I crossed the icy tarmac toward a set of public bins, canvas bags squeaking with the weight of a winter’s worth of recycling. The only other humans in eyeshot were huddled around a makeshift tent pitched between two dumpsters. They were not squatters, but rather a group of friends having a cookout on a misty weekday morning. They offered me a beer and said lunch would be ready in about an hour.
Welcome to Tempelhofer Park, Berlin’s abandoned airport-turned-recreation space. It’s my favorite place in a city teeming with abandoned and underground discoveries, and exactly the kind of place you might expect to find an impromptu pig roast.
When it’s not employed for questionable food safety practices and the weather is better, Tempelhof is a magical public park. Highlights include the former airport terminal, two runways, approach lighting systems, two dog runs, a skatepark, a mini-golf course, a community garden, stacks of hay bales, and decommissioned American airplanes. Young parents teach children to ride bicycles, lovers canoodle on picnic blankets, kite boarders sail six feet off the ground, and teams of rollerbladers sporting spandex do laps in perfect formation, hands tucked behind their backs.
In addition to airport paraphernalia, there are foxes and hawks and clusters of mushrooms. The sight of so many people spread out across a vast expanse of relatively ungroomed terrain is striking.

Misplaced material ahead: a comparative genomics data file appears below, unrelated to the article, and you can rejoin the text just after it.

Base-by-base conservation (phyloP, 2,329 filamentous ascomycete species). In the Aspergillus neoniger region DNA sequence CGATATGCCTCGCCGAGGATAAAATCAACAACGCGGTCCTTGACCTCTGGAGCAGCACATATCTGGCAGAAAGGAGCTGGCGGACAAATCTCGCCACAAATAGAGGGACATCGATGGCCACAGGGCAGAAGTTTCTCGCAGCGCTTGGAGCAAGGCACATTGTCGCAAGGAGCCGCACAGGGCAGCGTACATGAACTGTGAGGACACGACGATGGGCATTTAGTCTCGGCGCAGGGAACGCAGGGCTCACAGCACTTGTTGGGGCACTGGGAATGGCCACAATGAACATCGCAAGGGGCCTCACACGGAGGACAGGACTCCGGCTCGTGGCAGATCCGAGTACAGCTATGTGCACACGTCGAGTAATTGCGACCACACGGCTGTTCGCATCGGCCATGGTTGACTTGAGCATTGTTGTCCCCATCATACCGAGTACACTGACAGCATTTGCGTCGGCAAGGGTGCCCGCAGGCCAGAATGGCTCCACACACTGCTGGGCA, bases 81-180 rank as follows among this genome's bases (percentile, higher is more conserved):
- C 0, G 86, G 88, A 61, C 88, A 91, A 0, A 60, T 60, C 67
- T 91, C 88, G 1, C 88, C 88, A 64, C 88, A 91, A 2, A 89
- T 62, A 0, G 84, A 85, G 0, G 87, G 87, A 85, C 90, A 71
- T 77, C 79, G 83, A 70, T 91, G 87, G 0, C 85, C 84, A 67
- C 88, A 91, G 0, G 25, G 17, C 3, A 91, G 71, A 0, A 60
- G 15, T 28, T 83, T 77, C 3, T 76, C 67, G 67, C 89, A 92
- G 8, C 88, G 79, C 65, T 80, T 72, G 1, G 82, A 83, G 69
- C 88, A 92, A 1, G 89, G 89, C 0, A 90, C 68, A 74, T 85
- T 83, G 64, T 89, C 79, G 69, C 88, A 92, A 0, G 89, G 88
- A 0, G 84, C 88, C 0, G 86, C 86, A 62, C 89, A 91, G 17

In a travel guide published shortly after the fall of the Berlin wall in 1991, Andrew Gumbel offers a brief history of Tempelhof:
“Like most open spaces in Berlin, Tempelhof Airport was once a military drilling ground, established by King Friedrich Wilhelm I in the 1730s. After the Wright brothers used it to demonstrate their pioneer planes in 1908, it developed into Berlin’s main airport despite being so close to the centre of town. The Americans took it over as their air force base in 1945 and have kept it open for just a few civilian (mostly charter) flights.”
It also served less savory purposes, such as a rallying point for Hitler to address some one million Nazi supporters. After canceling the last of its limited air service in 2008, Tempelhof opened as a park in 2010.
The S-Bahn Ring line that encircles the city center provides a fantastic panorama of the southern side of the park. I filmed a time lapse of the stretch between Hermannstrasse and Tempelhof stations.
Over the course of my first six months in Berlin, Tempelhof’s evolving landscape has reflected the changing seasons and captured the city’s mood. I have visited the park dozens of times and photographed Berlin’s fabled summer days fading into a field of snow. Click through to see the transition:
As I watch the men roasting pigs on a spit, I wonder whether their grilling venture will appear in the annals of German history. If future institutions develop on this increasingly valuable property, I’ll be ready with prints for their retrospectives. A coffee table book for Tempelhofer Luxury Condominiums? A pamphlet about Tempelhofer Military Base? Or a fan guide for Tempelhofer Football Stadium? I hope for none of the above.